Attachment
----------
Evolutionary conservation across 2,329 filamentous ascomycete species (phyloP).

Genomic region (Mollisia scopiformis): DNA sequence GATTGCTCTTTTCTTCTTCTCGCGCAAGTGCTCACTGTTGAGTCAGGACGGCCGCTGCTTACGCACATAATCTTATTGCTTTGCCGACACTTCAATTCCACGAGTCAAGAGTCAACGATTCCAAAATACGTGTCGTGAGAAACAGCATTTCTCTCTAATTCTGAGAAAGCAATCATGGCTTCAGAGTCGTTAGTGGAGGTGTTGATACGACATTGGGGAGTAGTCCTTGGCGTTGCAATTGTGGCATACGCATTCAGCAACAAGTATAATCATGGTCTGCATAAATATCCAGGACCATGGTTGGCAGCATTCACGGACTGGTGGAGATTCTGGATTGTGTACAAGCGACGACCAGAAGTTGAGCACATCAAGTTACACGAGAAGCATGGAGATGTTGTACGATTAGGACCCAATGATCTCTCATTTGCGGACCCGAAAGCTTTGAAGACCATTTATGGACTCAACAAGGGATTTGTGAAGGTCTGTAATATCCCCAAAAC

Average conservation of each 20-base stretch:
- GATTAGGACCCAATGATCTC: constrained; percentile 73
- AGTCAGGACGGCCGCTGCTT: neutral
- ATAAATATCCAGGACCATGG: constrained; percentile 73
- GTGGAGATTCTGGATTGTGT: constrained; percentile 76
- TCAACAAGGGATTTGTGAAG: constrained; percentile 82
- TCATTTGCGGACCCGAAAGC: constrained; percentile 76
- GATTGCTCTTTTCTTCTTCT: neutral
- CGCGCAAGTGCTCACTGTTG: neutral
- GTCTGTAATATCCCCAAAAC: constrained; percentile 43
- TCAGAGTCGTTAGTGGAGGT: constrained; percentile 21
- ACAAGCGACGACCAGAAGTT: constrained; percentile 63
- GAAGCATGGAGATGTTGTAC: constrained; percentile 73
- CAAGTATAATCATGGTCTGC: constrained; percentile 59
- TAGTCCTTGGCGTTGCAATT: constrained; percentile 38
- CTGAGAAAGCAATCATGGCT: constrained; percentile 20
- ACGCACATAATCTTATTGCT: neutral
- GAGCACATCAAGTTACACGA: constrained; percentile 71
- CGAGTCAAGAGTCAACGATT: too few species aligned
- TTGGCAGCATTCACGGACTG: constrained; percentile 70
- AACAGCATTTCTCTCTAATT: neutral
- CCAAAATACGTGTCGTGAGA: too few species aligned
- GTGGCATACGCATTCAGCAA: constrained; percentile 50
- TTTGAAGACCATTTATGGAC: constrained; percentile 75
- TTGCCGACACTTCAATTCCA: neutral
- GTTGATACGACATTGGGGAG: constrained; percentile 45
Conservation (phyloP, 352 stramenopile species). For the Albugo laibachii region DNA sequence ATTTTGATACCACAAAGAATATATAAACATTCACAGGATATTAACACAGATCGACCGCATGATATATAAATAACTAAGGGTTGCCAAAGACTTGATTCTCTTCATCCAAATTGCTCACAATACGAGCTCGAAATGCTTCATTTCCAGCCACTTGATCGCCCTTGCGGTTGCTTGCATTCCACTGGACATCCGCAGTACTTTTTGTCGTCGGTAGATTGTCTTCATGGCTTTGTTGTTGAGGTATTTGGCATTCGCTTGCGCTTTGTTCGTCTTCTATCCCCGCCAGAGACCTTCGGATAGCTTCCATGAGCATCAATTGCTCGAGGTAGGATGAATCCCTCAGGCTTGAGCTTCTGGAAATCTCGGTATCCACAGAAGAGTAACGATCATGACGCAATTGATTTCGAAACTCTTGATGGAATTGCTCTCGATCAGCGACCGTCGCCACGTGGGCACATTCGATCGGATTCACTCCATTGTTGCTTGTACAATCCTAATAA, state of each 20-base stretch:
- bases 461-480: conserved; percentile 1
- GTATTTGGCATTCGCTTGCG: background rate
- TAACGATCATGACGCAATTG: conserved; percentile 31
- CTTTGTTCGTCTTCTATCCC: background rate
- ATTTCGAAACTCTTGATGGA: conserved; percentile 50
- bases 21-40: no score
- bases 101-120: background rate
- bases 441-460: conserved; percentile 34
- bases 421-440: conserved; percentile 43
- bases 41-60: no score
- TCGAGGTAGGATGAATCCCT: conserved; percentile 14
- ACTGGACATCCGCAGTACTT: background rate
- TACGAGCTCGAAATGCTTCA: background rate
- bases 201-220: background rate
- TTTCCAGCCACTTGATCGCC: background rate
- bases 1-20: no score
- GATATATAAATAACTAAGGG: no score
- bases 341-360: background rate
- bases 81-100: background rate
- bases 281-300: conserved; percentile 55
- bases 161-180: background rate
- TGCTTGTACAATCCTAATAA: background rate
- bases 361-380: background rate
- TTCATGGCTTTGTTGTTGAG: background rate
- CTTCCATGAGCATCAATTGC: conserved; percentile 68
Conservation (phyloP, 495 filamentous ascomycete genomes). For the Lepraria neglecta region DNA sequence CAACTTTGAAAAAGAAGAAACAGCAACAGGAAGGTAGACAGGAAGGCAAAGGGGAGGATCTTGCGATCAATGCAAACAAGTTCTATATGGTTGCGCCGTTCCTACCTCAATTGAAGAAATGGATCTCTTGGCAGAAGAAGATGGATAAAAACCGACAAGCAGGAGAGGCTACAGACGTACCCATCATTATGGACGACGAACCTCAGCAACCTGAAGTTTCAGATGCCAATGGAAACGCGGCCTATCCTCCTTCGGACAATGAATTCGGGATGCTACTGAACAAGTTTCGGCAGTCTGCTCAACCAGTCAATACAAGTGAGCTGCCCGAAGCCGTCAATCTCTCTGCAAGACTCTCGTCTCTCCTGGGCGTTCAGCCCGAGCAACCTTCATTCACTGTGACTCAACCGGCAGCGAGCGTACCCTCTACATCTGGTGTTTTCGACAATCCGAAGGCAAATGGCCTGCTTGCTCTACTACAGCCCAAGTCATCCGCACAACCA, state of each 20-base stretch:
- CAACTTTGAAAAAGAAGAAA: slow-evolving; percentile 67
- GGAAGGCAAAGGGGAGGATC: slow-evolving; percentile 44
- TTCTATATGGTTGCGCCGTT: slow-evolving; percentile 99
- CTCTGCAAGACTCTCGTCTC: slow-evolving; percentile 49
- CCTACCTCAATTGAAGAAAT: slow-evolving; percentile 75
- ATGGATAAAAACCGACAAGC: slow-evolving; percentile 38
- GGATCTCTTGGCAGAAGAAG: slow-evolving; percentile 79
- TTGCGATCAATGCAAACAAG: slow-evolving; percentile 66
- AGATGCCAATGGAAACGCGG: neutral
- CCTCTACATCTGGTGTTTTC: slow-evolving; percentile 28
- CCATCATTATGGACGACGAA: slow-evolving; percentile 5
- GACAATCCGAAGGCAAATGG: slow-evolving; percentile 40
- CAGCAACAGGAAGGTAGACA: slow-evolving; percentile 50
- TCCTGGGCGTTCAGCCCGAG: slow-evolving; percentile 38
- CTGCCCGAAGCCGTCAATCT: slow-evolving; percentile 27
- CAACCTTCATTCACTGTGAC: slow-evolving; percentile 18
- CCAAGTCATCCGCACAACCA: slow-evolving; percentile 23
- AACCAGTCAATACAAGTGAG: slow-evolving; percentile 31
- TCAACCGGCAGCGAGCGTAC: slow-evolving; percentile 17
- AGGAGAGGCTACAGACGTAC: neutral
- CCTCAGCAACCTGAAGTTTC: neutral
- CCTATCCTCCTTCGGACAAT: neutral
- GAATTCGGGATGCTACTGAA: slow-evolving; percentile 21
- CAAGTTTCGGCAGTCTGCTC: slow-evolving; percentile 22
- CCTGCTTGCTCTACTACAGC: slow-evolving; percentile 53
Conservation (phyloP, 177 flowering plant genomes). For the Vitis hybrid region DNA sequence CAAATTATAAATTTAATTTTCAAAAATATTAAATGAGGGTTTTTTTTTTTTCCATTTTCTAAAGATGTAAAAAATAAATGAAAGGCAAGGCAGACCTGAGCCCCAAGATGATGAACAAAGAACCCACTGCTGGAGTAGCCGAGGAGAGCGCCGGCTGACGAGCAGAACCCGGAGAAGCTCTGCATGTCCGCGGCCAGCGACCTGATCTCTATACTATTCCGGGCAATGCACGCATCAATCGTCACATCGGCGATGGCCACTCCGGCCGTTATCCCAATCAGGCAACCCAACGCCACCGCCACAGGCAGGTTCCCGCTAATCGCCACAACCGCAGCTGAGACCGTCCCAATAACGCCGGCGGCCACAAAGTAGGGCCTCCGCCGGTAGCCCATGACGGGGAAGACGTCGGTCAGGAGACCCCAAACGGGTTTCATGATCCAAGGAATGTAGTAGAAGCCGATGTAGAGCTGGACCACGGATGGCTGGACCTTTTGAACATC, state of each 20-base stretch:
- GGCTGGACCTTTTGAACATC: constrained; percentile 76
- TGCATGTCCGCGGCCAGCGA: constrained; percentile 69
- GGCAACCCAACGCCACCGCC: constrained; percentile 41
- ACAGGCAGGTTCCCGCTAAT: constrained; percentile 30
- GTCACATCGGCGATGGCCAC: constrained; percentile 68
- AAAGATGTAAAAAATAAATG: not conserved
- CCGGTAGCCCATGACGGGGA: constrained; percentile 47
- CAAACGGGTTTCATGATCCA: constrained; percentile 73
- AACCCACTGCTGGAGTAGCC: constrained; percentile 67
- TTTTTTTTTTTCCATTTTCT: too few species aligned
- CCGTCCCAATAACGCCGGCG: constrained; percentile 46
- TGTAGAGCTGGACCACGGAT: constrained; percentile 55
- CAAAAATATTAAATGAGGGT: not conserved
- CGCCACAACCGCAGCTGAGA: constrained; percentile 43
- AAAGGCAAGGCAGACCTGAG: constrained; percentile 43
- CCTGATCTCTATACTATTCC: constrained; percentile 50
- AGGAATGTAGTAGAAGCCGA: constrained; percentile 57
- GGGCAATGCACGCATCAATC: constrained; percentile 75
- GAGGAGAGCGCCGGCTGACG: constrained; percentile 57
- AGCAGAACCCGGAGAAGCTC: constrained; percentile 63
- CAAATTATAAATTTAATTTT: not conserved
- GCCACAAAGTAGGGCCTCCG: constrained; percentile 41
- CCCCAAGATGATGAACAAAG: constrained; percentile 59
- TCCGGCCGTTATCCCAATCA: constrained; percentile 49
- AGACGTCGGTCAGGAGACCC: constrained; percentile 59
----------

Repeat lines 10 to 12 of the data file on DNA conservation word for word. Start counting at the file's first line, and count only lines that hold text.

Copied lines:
- GATTGCTCTTTTCTTCTTCT: neutral
- CGCGCAAGTGCTCACTGTTG: neutral
- GTCTGTAATATCCCCAAAAC: constrained; percentile 43